Does Britain still matter to China, wonders author Zhang Lijia in a piece for the BBC. “Is London still that foggy,” many Chinese wonder. At least the mutual relations remain foggy between both countries, writes Zhang Lijia.
During Cameron’s first visit to Beijing back in November 2010, he refused to take off the Remembrance Day Poppy when his hosts requested him to do so. Though I understand his refusal, I think the Prime Minister didn’t quite appreciate how poppy is regarded as a symbol of humiliation China suffered at the hands of the European powers, Britain in particular, during the Opium War. Naturally, Cameron didn’t endear himself to the hosts.
Then last May, the Prime Minister received the Dalai Lama, which halted Sino-Britain relationship. Now not wishing to lose the race in courting China to its European partners, Cameron came over to mend the fence this week.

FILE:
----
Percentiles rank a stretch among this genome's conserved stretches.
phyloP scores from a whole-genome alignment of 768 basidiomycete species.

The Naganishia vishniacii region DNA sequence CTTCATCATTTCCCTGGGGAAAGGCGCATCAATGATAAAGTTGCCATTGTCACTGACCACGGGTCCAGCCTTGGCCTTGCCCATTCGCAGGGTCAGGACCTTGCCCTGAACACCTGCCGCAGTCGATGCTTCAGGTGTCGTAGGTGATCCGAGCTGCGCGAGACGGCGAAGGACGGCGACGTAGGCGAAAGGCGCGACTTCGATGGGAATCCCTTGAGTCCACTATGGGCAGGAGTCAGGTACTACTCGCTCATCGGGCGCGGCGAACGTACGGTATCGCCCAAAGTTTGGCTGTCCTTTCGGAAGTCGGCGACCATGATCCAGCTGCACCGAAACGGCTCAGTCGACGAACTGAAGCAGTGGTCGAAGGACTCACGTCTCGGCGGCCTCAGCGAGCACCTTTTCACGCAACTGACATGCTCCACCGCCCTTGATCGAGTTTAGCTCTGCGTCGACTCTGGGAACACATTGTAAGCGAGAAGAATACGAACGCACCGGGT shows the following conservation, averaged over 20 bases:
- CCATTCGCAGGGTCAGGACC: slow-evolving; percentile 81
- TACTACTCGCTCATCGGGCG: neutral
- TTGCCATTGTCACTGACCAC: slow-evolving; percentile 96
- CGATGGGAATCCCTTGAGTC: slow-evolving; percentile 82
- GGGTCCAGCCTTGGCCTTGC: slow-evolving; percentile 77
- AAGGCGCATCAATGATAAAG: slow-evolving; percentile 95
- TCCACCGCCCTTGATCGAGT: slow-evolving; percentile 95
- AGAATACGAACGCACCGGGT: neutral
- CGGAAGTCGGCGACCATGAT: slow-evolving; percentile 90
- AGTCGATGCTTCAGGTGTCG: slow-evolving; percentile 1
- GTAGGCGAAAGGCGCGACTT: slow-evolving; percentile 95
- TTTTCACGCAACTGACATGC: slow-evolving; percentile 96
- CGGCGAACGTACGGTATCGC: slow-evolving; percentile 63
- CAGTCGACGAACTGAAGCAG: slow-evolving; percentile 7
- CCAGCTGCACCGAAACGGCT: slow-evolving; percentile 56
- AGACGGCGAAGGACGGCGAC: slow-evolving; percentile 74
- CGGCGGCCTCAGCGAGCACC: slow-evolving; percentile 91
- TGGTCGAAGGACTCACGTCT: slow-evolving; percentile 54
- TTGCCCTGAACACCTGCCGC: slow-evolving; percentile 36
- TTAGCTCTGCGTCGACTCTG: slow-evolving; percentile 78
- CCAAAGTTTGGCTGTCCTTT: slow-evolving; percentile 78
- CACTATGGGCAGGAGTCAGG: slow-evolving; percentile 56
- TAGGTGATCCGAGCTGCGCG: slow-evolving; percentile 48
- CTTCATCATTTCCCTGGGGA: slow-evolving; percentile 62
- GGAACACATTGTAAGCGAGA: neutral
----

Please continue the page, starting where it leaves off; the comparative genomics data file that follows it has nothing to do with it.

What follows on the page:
On Monday, the day of his arrival, the official newspaper Global Times ran a front page op-ed, questioning his sincerity and pointing out that the British Royal Navy’s Chief of Staff has expressed his support for Japan’s stance toward China’s recently declared Air Defense Identification Zone in the East China Sea.
“The Cameron administration should acknowledge that the UK is not a big power in the eyes of the Chinese. It is just an old European country apt for travel and study,” the oped continued.
True, a lot of Chinese like to joke that the United States has two running dogs. The one in the east is Japan and the other in the west is Britain.